Scott Base is on Ross Island in Antarctica. The American base, McMurdo Station, is just 3km away.
The Early Days
Scott Base was built in 1956 for two Antarctic activities:
- the Commonwealth Trans-Antarctic Expedition (TAE) of 1955-58
- the International Geophysical Year (IGY) of 1957-58
At first the base was made up of six buildings, linked by unheated, iron tunnels. The first building 'A' hut (now known as Hillary's Hut) was finished on 20 January 1957. In 1958 New Zealand made the decision to keep the base for science research.
Over the 2016-2017 summer the Antarctic Heritage Trust's team on the Ice carefully restored Hillary's Hut and worked on more than 500 items.
Scott Base Today
The first base was improved in 1976. Only three of the first buildings remain and a large extension known as the Hillary Field Centre (HFC) was finished in 2006. The HFC has large areas for storage and work on equipment. It also has offices, a fitness centre and fridges for storage.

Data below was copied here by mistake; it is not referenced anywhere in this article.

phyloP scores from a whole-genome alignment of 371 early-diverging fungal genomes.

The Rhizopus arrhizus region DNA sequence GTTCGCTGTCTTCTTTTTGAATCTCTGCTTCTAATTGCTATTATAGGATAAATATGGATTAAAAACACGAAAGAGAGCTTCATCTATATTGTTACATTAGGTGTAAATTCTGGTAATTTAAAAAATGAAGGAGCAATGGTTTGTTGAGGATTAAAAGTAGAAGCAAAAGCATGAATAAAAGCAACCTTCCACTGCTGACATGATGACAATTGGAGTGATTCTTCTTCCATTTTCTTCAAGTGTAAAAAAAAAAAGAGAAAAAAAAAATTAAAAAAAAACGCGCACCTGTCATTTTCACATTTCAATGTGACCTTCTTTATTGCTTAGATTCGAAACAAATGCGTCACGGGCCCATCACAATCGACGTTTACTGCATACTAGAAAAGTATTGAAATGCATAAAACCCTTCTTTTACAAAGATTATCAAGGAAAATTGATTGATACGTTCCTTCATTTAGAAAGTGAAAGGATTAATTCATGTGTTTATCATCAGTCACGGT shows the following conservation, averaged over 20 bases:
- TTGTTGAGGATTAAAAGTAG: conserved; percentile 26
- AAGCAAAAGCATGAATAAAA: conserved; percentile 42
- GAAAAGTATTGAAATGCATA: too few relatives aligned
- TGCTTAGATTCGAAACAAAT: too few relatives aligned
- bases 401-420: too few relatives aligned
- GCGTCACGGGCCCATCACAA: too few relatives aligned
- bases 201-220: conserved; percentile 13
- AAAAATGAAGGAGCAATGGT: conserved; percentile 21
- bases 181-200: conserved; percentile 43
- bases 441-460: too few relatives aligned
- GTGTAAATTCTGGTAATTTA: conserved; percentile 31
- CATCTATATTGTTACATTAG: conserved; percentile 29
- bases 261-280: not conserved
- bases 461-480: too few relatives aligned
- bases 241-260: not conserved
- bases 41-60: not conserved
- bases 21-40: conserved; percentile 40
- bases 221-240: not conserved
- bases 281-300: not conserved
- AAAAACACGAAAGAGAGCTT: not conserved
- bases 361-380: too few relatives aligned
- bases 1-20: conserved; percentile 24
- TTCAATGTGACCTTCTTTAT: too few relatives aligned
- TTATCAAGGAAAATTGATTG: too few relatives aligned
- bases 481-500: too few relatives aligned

The base is now made up of green buildings which are all linked. About 85 people can stay there over summer, with only 10 to14 people staying on over the winter. Scott Base has 30 bedrooms, sleeping between one and six people per room, plus bathroom and toilet facilities.
The walls and doors of the buildings are made of thick panels like a freezer, but they keep the heat in, not out. Heat and power for the base come from a diesel generator that runs all the time. On windy days 3 large wind turbines produce electricity for both Scott Base and McMurdo Station. You can look at the LEARNZ 2009 field trip to find out more about these wind turbines.
Scott Base is one of about 40 science bases in Antarctica. Scientists travel to Scott Base each summer. Antarctica New Zealand staff also work at Scott Base to provide food, support, radio and telephone links, and field training for the scientists.
Science activities that are carried out at Scott Base include:
- monitoring the environment
- studying the atomosphere
- weather recordings
- studying plants and animals on land and in the sea
- measuring tides